Many golfers struggle with the bunker shots area of their golf game. But the good news is that with a few swing adjustments, you can easily hit bunker shots from the sand that get close to the pin to help you save more pars on your scorecard.
In this how to hit a bunker shot guide, we’ll give you tips and drills to help you quickly assess the type of bunker shot you’re facing and what you need to do to save your score.
5 Tips on How to Hit a Bunker Shot
Finding the Right Club
When facing a bunker shot close to the green, you need a club with plenty of loft to easily lift the ball from trouble.
Grabbing a sand wedge with a 56-degree loft is always a good place to start, but sometimes you’ll need the 60-degree lob wedge if you are looking at a close range play where you need golf balls to stop quickly.
As you first walk into the bunker, assess the distance to the target and how much putting surface you have to work with for your shot. By factoring in the distance and necessary speed, you should easily find the right club selection.
Pro Tip: If you are facing a bunker play where there’s a low lip on the sand trap and relatively no elevation to overcome, consider using a pitching wedge for your shot. The strike will come out lower, so you can exercise more control over your shot.
You also don’t need a complicated golf swing with this approach. You can simply take the club back and through the impact zone.
Placing Your Feet Into The Sand
You’ve probably seen many professional golfers enter a sand trap and immediately dig each foot into the sand. The reason they do this is for traction.
Also, when they dig deeper, they place their foot line lower than the golf ball because they want to hit behind the ball to lift it with spin quickly.
Your stance should be open with the toe of your lead foot, creating a direct line with the midsole of your back foot.
By having the clubface slightly open, you can sweep the golf ball with more control, allowing the leading edge of the club face to easily get underneath the ball to create spin.
The correct ball position demands you place the ball forward of your center line. Some golfers like to adjust the location based on the length of the shot.
If you are striking a short bunker shot, the swing thought in your head should imagine a steep swing with the impact point positioned just inside the front foot, for example.
Positioning the Club
After your front foot and back foot is set with an open stance, you want an open club face at address with the golf ball. Even though the face is open, you want it facing the target area for the shot.
Sand shots from medium distances think 10-20 yards, need an open club face that allows the golf club to get under golf balls with minimal effort.
Each wedge has something called “bounce,” that’s the distance between the front edge of the face and the end of the sole. You want wedges with a high bounce to make your short game easier from the sand.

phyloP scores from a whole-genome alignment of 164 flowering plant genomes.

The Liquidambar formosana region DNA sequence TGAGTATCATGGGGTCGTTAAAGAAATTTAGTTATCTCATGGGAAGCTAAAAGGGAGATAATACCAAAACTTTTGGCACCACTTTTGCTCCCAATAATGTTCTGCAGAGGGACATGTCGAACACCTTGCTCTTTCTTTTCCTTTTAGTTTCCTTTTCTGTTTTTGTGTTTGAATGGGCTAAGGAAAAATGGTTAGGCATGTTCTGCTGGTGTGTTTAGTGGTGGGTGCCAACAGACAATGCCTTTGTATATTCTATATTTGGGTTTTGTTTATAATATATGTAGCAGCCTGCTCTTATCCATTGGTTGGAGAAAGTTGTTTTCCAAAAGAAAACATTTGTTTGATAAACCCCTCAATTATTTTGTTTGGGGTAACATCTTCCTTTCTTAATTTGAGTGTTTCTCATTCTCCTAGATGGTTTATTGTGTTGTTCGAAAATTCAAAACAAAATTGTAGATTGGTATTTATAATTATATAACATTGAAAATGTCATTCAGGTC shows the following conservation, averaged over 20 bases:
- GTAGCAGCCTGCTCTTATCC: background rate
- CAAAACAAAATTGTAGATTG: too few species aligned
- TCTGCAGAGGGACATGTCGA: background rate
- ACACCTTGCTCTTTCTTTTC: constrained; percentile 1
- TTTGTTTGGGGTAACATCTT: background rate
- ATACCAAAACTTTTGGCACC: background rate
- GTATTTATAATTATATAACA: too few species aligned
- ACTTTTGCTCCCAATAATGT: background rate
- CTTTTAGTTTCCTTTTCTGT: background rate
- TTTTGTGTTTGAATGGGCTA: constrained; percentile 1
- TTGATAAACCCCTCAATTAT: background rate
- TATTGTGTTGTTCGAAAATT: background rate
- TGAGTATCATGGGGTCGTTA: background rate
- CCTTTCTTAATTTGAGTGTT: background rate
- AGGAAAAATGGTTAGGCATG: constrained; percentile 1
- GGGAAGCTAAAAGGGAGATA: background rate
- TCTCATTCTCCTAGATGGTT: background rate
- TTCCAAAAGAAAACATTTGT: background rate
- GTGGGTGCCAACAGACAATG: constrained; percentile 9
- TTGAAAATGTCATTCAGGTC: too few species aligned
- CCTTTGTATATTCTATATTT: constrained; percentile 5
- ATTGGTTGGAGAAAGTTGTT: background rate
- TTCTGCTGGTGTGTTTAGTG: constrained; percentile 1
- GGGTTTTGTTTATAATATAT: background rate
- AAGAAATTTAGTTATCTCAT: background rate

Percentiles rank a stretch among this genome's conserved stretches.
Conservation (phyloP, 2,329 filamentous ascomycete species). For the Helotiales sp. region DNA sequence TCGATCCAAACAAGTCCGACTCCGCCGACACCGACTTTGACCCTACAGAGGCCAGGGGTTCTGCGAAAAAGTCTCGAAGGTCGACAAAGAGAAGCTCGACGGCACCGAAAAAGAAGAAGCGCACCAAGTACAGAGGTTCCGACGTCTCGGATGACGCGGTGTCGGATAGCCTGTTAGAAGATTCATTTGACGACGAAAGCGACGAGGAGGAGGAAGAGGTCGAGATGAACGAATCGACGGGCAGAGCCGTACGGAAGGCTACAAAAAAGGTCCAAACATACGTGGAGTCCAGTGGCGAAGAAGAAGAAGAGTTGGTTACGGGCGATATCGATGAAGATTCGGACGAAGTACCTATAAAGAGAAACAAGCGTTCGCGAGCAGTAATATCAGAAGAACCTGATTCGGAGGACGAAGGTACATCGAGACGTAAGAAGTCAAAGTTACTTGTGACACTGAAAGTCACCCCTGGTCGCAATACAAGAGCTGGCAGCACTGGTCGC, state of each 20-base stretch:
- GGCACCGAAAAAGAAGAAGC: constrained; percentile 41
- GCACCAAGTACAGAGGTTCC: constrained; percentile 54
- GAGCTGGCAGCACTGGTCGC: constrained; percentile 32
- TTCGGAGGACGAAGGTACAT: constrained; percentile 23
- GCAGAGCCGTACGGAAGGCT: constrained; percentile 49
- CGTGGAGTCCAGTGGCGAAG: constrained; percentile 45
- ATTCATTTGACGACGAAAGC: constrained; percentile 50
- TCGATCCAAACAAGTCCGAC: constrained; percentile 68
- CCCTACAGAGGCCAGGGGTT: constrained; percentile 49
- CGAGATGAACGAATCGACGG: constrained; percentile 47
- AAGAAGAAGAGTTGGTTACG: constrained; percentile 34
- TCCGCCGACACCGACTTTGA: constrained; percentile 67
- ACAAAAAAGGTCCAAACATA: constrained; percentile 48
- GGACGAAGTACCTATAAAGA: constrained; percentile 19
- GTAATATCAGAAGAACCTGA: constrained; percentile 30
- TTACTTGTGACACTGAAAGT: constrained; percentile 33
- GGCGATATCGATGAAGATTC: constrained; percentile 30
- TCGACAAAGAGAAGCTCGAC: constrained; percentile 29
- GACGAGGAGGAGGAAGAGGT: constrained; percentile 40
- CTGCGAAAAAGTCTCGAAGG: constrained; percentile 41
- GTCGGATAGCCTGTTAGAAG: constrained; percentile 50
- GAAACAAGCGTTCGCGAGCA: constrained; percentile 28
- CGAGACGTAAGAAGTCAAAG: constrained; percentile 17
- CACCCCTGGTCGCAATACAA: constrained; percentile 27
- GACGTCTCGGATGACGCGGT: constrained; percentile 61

Pro Tip: If you are wondering “how much sand do I hit behind the golf ball?” the answer is roughly one inch before where the ball lies.
If the sand is fluffy and soft and you need to stop the shot quickly, striking the golf ball further behind it will help you hit high for a soft landing.
Striking the Sand First
When you are analyzing your upcoming bunker swing, a good bunker shot utilizes a steep angle swing path that directly strikes the sand behind the ball.
By impacting these bunker shots with the sand first, you are using the sand to create spin and add softness to the flight. Once the ball lands on the green, you’ll experience damped bounce and more spin to gain better control.
Pro Tip: If you are facing a “fried egg” situation, where the ball sits in a small crater, approach these sand shots differently on the golf course.
Rather than opening the face and your feet to play the ball, close your stance, add knee flex, and make a straight-forward swing with your wedge into the sand to lift the golf balls onto the putting surface.
How to Hit Fairway Bunker Shots
If you find yourself in sand traps alongside a fairway, shots like these demand a completely different approach. In this predicament, distance matters so you’ll need a club that matches the length to reach the target or the green from the sand.
When facing a fairway bunker shot, you need to approach the play like you would a normal shot from the fairway. Simply put, you want to hit the ball first before the sand with minimal club dig.
You’ll want to position your feet into the sand but not nearly as deep as you would in greenside bunkers.
Unlike a greenside bunker shot, you aren’t striking behind the ball, but instead you want to hit the ball first before the sand, so keeping each foot even and not open when addressing the golf ball in the sand remains incredibly important.
Pro Tip: If you struggle with striking the soil before the ball on the fairway, only dig the lead foot into the sand into the bunker. This slight nudge forward will produce a downward trajectory on your swing path that will strike the ball first.
With a little practice, you’ll find this tip will have you hitting crisper shots from the bunker than the fairway.
If you are looking for a drill, take a can of spray paint into a practice bunker and draw a straight line where you’d typically address the ball. Take your stance with the lead foot dug in, and then practice hitting shots with the divot taking place after the ball.
Check this video to learn more about the 5 bunker play common mistakes and fixes: